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Impressive New Zealand seek one last hurrah in familiar Karachi before turning focus towards India

There is all to play for in the third ODI as a difficult international home season for Pakistan comes to a close

Danyal Rasool
Danyal Rasool
Tim Southee celebrates after dismissing Fakhar Zaman, Pakistan vs New Zealand, 2nd ODI, Karachi, January 11, 2023

New Zealand's win in the second ODI was their most impressive victory in the format since the 2019 World Cup  •  AP

The quick turnaround times in this series haven't left much room for reflection or adaptation, but New Zealand appeared to have accustomed themselves to the Karachi surface frighteningly well. They were inserted in to bat in the first ODI and finished with a subpar total, before, on a surface that began to take turn in the cooler, drier evening, they found they had left Ish Sodhi out of the starting line-up.
Barely 36 hours after Pakistan struck the winning runs, Kane Williamson was back out at the toss, and when the coin fell his way, opted to bat first again. (Babar Azam would claim he'd have done the same thing, though the extent to which he would have changed a winning formula is uncertain.) Recognising the afternoon offered the best batting conditions all day, Williamson and Devon Conway struck up a 181-run stand, putting New Zealand so far ahead in the game the collapse they suffered at the back-end was immaterial.
With the pitch's behaviour changing, and New Zealand having brought Sodhi back in, only 13 overs would be bowled by the seamers. They exploited the early seam and swing, but once Mitchell Santner was brought in for the ninth over, seam would bowl just five more overs all innings. On a surface that was now gripping, skidding, stopping and turning, no Pakistan batter besides Babar looked truly comfortable all innings, and Pakistan were skittled out for 182. When New Zealand were on 182, they had lost just the one wicket.
This was New Zealand's most impressive ODI win since the 2019 World Cup, not just since it came against a side that was gunning for the number one ranking, but also because of where it came in a World Cup year. New Zealand's have a 17-6 win-loss record in this World Cup cycle, but many of those victories have come against much weaker sides on paper. Away wins have make that point even more starkly, their previous ODI successes out of New Zealand played out in Dublin, Edinburgh and Bridgetown. (Sydney and Cairns, on the other hand, saw them come up empty-handed.)
Karachi is a noteworthy addition to the list in a year where the World Cup will be held across the border, especially since New Zealand will take a chartered flight out to Hyderabad on Saturday to kick off a white-ball tour of India. They might find spin doesn't offer quite as much joy there - spinners in India have proved to be more expensive this World Cup cycle than any other country bar Australia - but their well-rounded ability means options with the ball should not be in short supply.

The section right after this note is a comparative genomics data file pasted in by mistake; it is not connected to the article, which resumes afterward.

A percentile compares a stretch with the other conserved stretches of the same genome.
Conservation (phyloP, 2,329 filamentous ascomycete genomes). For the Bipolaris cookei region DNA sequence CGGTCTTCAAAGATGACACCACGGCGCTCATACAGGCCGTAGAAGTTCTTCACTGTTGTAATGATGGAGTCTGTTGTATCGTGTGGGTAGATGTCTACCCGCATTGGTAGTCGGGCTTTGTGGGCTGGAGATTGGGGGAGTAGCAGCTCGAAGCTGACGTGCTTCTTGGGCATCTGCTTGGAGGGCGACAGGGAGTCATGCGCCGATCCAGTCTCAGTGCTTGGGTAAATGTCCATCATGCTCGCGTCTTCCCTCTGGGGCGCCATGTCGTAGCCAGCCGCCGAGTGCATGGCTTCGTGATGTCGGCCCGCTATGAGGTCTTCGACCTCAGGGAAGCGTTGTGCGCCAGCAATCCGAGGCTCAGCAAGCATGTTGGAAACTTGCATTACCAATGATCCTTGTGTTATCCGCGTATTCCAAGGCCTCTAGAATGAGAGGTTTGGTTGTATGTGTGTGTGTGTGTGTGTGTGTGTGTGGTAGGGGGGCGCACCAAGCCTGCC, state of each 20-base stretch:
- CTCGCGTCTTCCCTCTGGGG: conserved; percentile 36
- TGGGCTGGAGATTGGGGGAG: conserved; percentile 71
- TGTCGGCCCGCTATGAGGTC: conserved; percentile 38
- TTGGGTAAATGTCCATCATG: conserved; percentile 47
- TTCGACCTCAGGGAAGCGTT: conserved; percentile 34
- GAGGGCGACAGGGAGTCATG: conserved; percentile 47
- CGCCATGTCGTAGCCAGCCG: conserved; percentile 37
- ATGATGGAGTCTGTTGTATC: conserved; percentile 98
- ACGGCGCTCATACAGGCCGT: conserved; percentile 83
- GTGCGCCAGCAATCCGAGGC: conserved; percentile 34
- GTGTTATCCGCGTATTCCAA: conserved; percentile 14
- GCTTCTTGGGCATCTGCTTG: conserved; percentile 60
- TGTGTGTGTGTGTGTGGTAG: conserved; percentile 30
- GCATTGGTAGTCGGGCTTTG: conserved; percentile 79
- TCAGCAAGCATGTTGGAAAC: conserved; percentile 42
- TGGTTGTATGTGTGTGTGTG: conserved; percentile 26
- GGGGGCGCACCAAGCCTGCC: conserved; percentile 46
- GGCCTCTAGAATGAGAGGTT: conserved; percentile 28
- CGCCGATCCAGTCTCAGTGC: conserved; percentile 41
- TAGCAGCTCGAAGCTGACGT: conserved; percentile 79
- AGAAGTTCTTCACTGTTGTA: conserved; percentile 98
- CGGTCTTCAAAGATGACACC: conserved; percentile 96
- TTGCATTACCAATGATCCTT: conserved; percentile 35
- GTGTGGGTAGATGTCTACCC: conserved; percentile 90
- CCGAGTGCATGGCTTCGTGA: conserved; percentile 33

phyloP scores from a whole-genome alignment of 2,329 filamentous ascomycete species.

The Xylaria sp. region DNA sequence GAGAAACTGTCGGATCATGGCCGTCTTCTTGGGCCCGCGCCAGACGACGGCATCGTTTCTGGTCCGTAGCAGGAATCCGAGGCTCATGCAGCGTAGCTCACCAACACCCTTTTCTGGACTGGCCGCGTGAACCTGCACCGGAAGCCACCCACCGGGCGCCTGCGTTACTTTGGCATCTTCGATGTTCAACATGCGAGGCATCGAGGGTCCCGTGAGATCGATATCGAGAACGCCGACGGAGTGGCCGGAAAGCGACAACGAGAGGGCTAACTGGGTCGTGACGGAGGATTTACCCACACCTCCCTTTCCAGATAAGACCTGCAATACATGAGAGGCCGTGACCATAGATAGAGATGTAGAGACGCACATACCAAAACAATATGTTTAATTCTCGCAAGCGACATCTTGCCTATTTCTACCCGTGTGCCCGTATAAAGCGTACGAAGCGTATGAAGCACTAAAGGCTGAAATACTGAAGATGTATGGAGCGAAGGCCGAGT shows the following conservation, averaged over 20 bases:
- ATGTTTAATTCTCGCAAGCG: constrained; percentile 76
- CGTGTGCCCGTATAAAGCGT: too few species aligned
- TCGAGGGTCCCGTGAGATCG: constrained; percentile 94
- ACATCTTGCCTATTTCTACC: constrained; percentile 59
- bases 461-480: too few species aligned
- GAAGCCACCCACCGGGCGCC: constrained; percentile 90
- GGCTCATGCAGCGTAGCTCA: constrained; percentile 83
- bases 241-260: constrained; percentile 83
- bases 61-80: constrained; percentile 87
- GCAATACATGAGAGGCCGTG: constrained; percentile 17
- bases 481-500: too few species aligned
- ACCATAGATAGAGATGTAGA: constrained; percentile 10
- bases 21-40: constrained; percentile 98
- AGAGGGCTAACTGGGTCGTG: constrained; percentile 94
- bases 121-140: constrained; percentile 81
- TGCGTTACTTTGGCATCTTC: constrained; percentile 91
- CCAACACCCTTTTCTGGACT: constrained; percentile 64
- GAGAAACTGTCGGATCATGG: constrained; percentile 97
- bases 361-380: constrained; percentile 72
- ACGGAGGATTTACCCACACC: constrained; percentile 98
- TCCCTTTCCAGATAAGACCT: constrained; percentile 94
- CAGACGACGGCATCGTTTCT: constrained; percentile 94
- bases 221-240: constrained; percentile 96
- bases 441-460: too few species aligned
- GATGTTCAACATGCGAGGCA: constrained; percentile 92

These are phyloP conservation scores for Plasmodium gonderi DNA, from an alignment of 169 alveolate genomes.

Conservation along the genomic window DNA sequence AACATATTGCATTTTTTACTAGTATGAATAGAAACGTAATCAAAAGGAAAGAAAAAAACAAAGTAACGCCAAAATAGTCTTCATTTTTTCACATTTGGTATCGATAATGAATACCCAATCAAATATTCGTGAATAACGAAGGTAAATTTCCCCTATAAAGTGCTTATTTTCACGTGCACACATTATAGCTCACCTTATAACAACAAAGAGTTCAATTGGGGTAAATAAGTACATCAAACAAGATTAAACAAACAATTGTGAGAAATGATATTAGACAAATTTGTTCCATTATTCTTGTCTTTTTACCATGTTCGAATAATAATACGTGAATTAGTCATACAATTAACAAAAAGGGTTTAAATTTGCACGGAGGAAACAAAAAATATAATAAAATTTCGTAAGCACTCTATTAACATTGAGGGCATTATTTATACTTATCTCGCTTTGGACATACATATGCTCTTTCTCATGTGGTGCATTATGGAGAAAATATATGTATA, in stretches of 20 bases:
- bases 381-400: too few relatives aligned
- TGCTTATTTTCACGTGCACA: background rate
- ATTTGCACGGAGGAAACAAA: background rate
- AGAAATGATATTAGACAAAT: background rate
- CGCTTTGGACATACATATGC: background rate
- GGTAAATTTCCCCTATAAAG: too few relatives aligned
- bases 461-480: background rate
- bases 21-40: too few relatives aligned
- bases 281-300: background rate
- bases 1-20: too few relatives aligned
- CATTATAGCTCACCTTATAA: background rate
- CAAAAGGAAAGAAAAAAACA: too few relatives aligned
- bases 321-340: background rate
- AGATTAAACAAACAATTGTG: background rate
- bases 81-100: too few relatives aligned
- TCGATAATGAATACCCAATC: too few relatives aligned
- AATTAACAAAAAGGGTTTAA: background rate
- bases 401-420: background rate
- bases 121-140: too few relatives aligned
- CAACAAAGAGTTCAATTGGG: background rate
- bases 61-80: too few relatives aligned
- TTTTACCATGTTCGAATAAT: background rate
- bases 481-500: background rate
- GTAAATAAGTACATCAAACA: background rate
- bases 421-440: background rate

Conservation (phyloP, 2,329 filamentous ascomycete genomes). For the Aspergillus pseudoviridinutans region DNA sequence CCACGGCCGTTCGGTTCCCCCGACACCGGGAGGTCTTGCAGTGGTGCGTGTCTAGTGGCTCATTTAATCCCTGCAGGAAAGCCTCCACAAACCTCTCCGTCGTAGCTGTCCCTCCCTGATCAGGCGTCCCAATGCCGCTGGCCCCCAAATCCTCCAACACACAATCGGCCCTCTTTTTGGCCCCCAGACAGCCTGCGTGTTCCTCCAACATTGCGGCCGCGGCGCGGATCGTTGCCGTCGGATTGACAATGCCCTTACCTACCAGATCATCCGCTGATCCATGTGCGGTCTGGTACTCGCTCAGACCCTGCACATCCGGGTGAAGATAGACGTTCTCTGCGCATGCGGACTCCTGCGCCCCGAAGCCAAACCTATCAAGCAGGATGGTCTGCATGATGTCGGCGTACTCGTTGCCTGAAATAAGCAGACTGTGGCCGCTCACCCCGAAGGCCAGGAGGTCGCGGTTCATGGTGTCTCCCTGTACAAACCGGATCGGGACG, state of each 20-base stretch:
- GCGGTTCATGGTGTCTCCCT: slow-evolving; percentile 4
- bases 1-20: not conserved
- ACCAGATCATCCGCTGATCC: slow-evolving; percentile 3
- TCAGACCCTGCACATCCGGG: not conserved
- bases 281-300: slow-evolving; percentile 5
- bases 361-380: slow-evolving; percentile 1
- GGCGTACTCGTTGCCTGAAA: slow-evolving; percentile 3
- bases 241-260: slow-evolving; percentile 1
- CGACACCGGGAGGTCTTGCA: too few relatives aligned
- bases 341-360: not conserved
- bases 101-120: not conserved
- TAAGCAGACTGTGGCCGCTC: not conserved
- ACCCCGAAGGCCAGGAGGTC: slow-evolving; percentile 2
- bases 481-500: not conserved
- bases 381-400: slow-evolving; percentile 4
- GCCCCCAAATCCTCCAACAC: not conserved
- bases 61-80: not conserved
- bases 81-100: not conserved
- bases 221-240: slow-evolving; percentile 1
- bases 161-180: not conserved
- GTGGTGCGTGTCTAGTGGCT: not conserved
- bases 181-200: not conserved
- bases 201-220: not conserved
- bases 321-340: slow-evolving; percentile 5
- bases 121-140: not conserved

These are fairly similar sides in a number of ways. Pakistan, like New Zealand have an impressive ODI record of late, caveated by lots of home matches and less than challenging opposition for the most part. They can call upon a range of express fast bowlers - though no one has proved faster than Lockie Ferguson over these two ODIs. In an impressive start to ODI cricket, Usama Mir has shown an ability both to contain and to strike, while Mohammad Nawaz is more than capable of cancelling Santner out.
New Zealand are likely to run into just as many problems chasing on these surfaces, with a top-heavy batting line-up and a middle order that is both one-dimensional and unconvincing. Until July 2022, Pakistan and New Zealand ranked top of the list for runs scored by the top three since July 2019; less than half of both sides' ODI runs have been scored by the bottom eight (34% and 47% respectively). It was notable on Wednesday that, as the asking rate steadily climbed and wickets fell, Pakistan had no one lower down the order capable of relieving the pressure with a mood-shifting cameo. Even Agha Salman, the only top seven batter to broach a strike rate of 70, managed his 22-ball 25 with sweeps and canny placement rather than the sort of power-hitting Pakistan needed at that stage.
It makes leaving Khushdil Shah out of a squad that included a list of probables that seemed to burgeon daily during the first few days of Shahid Afridi's selectorial career all the more puzzling. Since the start of last year, the only Pakistani middle-order batter with a better strike rate than his 102.46 is the injured Shadab Khan. Khushdil's consistency while maintaining that high-risk approach is also notable; only once in those six innings has he been dismissed for fewer than 19, with his repertoire boasting two cameos that swung games around against Australia and West Indies.
But if conditions for the deciding ODI replicate those of their predecessors, the toss will invariably assume even greater importance, a point Mohammad Nawaz alluded to after Wednesday's defeat.
"You'll have seen the ball turns and bounces a lot more in the second innings," he said. "You can't use the toss as an excuse, but the behaviour of the pitch changed considerably. The toss plays a role."
Pakistan will hope they can glean as much out of that defeat as New Zealand did theirs as a difficult international home season finally draws to a close.
New Zealand, meanwhile, might just be getting started . After one more tilt on a Karachi ground they seem to have become fairly familiar with, they will turn their attentions to India, a place their attentions may well remain all the way through to November.

Danyal Rasool is a sub-editor at ESPNcricinfo. @Danny61000